Recently, while studying certain notions of "averaging" a set of input matrices, I obtained a nonlinear polynomial in matrix variables. A simple example is

\begin{equation*} \mathcal{G}(X) := X^n - \sum_{i=0}^{n-1} (C_iX^i + X^iC_i), \end{equation*}

where the $C_i$ are symmetric positive definite matrices.

If all the terms above were scalars, then Descartes' Rule of Signs tells us that $\mathcal G$ has exactly one positive root. This led me to wonder if a similar "rule" is also known for the above case.

Does there exist a unique symmetric positive definite solution to $\mathcal{G}(X)=0$?

EDIT If the $C_i$ commute with each other, we can simplify matters as follows. Since the $C_i$ commute, they can be simultaneously diagonalized by the same orthogonal matrix $U$; thus, let $C_i=U\Lambda_i U^T$. Suppose for a moment that $\mathcal{G}(X)=0$ does have a solution. Then, pre and post multiplying by $U^T$ and $U$, respectively, we see that this solution must satisfy

\begin{eqnarray*} U^TX^nU &=& \sum_{i=0}^{n-1} (U^TC_iUU^TX^iU + U^TX^iUU^TC_iU),\\\\ Y^n &=& \sum_{i=0}^{n-1} (\Lambda_iY^i + Y^i\Lambda_i), \end{eqnarray*} where $Y=U^TXU$. Now, if we pick $Y$ to be diagonal, then we see that indeed, for each diagonal entry we have a separate polynomial that has a unique positive root. Hence, we have a unique diagonal matrix $Y$. But as Mark Sapir alerted me in a comment below, it seems that having a unique diagonal $Y$ (and thus possibly non-diagonal $X=UYU^T$), does not yet rule out the possibility of other solutions.

Update After some hours of struggle due to the pressure of having posted my question on MO, under the additional assumption that each term in the sum is positive definite, the answer is "yes". But this assumption seems to be way too strong...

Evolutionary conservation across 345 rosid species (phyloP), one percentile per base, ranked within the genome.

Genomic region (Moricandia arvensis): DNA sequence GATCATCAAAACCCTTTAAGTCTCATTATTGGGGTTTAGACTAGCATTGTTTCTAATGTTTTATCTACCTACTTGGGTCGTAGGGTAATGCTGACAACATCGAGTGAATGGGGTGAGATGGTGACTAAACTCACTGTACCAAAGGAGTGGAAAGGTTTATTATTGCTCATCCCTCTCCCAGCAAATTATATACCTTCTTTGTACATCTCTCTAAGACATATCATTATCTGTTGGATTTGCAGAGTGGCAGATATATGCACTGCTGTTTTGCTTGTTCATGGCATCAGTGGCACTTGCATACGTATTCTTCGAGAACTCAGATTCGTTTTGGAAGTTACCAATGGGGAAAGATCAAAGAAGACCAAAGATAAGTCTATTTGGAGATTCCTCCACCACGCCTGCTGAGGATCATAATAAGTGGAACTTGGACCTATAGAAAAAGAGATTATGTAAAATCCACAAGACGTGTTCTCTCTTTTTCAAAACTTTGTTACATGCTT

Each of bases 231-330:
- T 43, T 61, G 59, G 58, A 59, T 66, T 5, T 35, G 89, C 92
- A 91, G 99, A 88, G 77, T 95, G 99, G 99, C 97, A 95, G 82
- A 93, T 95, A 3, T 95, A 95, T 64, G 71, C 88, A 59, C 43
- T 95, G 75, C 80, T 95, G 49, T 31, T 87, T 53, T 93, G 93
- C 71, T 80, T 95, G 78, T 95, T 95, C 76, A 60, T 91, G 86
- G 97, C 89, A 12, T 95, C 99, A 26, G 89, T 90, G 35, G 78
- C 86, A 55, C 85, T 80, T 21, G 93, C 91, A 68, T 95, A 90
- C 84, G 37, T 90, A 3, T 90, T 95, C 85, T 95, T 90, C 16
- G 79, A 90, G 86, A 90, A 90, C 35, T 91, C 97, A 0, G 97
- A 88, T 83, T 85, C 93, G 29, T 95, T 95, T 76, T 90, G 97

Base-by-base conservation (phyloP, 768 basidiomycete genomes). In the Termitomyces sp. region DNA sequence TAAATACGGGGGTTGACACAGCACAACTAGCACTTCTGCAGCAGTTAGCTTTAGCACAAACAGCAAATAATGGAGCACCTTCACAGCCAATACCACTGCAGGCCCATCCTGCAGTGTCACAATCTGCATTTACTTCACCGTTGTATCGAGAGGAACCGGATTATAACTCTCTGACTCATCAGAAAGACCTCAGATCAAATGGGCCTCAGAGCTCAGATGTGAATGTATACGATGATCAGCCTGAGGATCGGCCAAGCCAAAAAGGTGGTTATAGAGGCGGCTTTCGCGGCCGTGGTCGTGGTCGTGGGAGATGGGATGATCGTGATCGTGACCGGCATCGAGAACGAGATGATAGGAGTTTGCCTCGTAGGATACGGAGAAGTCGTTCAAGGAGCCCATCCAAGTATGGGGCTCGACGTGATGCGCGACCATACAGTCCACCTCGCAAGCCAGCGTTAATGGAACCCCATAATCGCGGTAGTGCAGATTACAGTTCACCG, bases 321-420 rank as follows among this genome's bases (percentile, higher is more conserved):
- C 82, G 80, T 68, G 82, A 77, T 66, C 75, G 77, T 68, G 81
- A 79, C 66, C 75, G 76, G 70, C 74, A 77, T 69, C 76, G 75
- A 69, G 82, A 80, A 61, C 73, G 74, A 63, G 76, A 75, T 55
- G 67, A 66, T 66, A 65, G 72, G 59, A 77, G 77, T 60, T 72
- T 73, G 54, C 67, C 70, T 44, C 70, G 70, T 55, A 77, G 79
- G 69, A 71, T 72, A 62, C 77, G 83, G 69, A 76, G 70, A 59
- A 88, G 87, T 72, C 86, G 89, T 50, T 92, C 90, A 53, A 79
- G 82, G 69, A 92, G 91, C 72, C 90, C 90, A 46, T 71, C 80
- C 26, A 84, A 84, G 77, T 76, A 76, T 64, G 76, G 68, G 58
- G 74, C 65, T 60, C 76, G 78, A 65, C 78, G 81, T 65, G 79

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    $\begingroup$ This may be a stupid question, but while it is obvious that $\mathcal{G}(X)$ is symmetric when $X = I,$ it is not so clear it is ever symmetric otherwise, unless the system is very special. Am I missing something? $\endgroup$ – Igor Rivin Aug 13 '12 at 21:53
  • $\begingroup$ @Igor: I think $X$ is supposed to be symmetric too. Then, since $C_i$ are symmetric, the sum is also symmetric. $\endgroup$ – user6976 Aug 13 '12 at 21:59
  • $\begingroup$ Aha, I see, I was careless reading the equation! $\endgroup$ – Igor Rivin Aug 13 '12 at 23:15
  • $\begingroup$ @Suvrit: Could you explain why if all $C_i$ pairwise commute, you can diagonalize everything? You cannot assume that $X$ commutes with $C_i$. $\endgroup$ – user6976 Aug 14 '12 at 1:14
  • $\begingroup$ @Mark: Hmm...if all the $C_i$ commute, we diagonalize them, and then we see that there exists a unique diagonal matrix that satisfies the equation. But you are right, just because we have a unique diagonal matrix, does not mean that the solution to the original equation is unique. I'll edit the question to work in these details. Thanks. $\endgroup$ – Suvrit Aug 14 '12 at 7:35

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